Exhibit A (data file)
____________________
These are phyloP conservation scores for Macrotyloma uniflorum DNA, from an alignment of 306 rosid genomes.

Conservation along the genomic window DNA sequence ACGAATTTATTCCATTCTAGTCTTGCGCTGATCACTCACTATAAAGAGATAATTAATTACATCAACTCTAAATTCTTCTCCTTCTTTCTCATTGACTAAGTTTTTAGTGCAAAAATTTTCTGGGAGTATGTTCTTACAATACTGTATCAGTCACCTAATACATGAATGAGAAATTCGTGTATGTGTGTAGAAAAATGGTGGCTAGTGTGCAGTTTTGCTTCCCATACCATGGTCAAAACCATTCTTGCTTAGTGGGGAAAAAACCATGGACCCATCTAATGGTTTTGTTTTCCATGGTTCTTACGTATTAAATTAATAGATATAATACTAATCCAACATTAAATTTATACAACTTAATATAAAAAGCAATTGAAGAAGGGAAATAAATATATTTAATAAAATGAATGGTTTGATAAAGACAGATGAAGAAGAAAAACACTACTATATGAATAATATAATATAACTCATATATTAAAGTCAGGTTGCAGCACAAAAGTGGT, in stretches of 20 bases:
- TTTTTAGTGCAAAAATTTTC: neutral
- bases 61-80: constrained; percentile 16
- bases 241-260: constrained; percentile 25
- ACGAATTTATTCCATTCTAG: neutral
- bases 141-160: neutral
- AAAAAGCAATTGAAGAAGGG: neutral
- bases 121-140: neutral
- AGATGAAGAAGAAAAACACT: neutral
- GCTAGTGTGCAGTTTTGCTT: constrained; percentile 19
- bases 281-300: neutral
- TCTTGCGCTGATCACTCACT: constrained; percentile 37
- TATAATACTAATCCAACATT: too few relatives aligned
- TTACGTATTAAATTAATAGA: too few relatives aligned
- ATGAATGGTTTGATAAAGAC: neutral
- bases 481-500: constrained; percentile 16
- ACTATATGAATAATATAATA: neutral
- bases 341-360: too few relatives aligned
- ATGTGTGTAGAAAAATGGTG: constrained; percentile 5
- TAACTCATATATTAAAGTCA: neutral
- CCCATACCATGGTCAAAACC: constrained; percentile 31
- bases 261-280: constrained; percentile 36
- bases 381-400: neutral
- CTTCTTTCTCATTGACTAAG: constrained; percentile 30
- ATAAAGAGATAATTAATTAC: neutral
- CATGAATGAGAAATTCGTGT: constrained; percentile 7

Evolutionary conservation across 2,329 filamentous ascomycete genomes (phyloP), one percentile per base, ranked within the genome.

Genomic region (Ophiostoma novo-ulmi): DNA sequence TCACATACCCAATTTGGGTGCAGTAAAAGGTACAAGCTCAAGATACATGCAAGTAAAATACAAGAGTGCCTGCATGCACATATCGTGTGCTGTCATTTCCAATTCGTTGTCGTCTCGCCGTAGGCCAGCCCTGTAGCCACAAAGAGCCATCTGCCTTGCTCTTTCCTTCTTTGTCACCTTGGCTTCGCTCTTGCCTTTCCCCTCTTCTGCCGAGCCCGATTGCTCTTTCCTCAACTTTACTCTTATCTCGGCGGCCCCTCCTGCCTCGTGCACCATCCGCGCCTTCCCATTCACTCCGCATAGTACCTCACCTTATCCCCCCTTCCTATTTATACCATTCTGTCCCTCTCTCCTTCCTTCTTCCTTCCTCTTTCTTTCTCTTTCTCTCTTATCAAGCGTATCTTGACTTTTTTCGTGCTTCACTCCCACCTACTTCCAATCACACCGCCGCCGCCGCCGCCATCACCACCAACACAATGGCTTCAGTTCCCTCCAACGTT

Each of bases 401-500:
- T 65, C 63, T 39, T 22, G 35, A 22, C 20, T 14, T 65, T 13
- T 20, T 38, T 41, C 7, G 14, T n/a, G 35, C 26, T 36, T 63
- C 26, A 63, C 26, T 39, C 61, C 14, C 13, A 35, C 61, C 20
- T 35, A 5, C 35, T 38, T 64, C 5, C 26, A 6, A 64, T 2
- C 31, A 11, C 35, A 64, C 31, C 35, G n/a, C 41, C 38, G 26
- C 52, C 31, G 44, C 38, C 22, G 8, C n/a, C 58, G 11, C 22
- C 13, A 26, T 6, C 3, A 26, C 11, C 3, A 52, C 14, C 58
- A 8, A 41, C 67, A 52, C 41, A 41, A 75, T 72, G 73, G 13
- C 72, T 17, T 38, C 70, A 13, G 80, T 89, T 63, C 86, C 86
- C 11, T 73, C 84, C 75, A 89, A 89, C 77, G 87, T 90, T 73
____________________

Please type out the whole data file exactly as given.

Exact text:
These are phyloP conservation scores for Macrotyloma uniflorum DNA, from an alignment of 306 rosid genomes.

Conservation along the genomic window DNA sequence ACGAATTTATTCCATTCTAGTCTTGCGCTGATCACTCACTATAAAGAGATAATTAATTACATCAACTCTAAATTCTTCTCCTTCTTTCTCATTGACTAAGTTTTTAGTGCAAAAATTTTCTGGGAGTATGTTCTTACAATACTGTATCAGTCACCTAATACATGAATGAGAAATTCGTGTATGTGTGTAGAAAAATGGTGGCTAGTGTGCAGTTTTGCTTCCCATACCATGGTCAAAACCATTCTTGCTTAGTGGGGAAAAAACCATGGACCCATCTAATGGTTTTGTTTTCCATGGTTCTTACGTATTAAATTAATAGATATAATACTAATCCAACATTAAATTTATACAACTTAATATAAAAAGCAATTGAAGAAGGGAAATAAATATATTTAATAAAATGAATGGTTTGATAAAGACAGATGAAGAAGAAAAACACTACTATATGAATAATATAATATAACTCATATATTAAAGTCAGGTTGCAGCACAAAAGTGGT, in stretches of 20 bases:
- TTTTTAGTGCAAAAATTTTC: neutral
- bases 61-80: constrained; percentile 16
- bases 241-260: constrained; percentile 25
- ACGAATTTATTCCATTCTAG: neutral
- bases 141-160: neutral
- AAAAAGCAATTGAAGAAGGG: neutral
- bases 121-140: neutral
- AGATGAAGAAGAAAAACACT: neutral
- GCTAGTGTGCAGTTTTGCTT: constrained; percentile 19
- bases 281-300: neutral
- TCTTGCGCTGATCACTCACT: constrained; percentile 37
- TATAATACTAATCCAACATT: too few relatives aligned
- TTACGTATTAAATTAATAGA: too few relatives aligned
- ATGAATGGTTTGATAAAGAC: neutral
- bases 481-500: constrained; percentile 16
- ACTATATGAATAATATAATA: neutral
- bases 341-360: too few relatives aligned
- ATGTGTGTAGAAAAATGGTG: constrained; percentile 5
- TAACTCATATATTAAAGTCA: neutral
- CCCATACCATGGTCAAAACC: constrained; percentile 31
- bases 261-280: constrained; percentile 36
- bases 381-400: neutral
- CTTCTTTCTCATTGACTAAG: constrained; percentile 30
- ATAAAGAGATAATTAATTAC: neutral
- CATGAATGAGAAATTCGTGT: constrained; percentile 7

Evolutionary conservation across 2,329 filamentous ascomycete genomes (phyloP), one percentile per base, ranked within the genome.

Genomic region (Ophiostoma novo-ulmi): DNA sequence TCACATACCCAATTTGGGTGCAGTAAAAGGTACAAGCTCAAGATACATGCAAGTAAAATACAAGAGTGCCTGCATGCACATATCGTGTGCTGTCATTTCCAATTCGTTGTCGTCTCGCCGTAGGCCAGCCCTGTAGCCACAAAGAGCCATCTGCCTTGCTCTTTCCTTCTTTGTCACCTTGGCTTCGCTCTTGCCTTTCCCCTCTTCTGCCGAGCCCGATTGCTCTTTCCTCAACTTTACTCTTATCTCGGCGGCCCCTCCTGCCTCGTGCACCATCCGCGCCTTCCCATTCACTCCGCATAGTACCTCACCTTATCCCCCCTTCCTATTTATACCATTCTGTCCCTCTCTCCTTCCTTCTTCCTTCCTCTTTCTTTCTCTTTCTCTCTTATCAAGCGTATCTTGACTTTTTTCGTGCTTCACTCCCACCTACTTCCAATCACACCGCCGCCGCCGCCGCCATCACCACCAACACAATGGCTTCAGTTCCCTCCAACGTT

Each of bases 401-500:
- T 65, C 63, T 39, T 22, G 35, A 22, C 20, T 14, T 65, T 13
- T 20, T 38, T 41, C 7, G 14, T n/a, G 35, C 26, T 36, T 63
- C 26, A 63, C 26, T 39, C 61, C 14, C 13, A 35, C 61, C 20
- T 35, A 5, C 35, T 38, T 64, C 5, C 26, A 6, A 64, T 2
- C 31, A 11, C 35, A 64, C 31, C 35, G n/a, C 41, C 38, G 26
- C 52, C 31, G 44, C 38, C 22, G 8, C n/a, C 58, G 11, C 22
- C 13, A 26, T 6, C 3, A 26, C 11, C 3, A 52, C 14, C 58
- A 8, A 41, C 67, A 52, C 41, A 41, A 75, T 72, G 73, G 13
- C 72, T 17, T 38, C 70, A 13, G 80, T 89, T 63, C 86, C 86
- C 11, T 73, C 84, C 75, A 89, A 89, C 77, G 87, T 90, T 73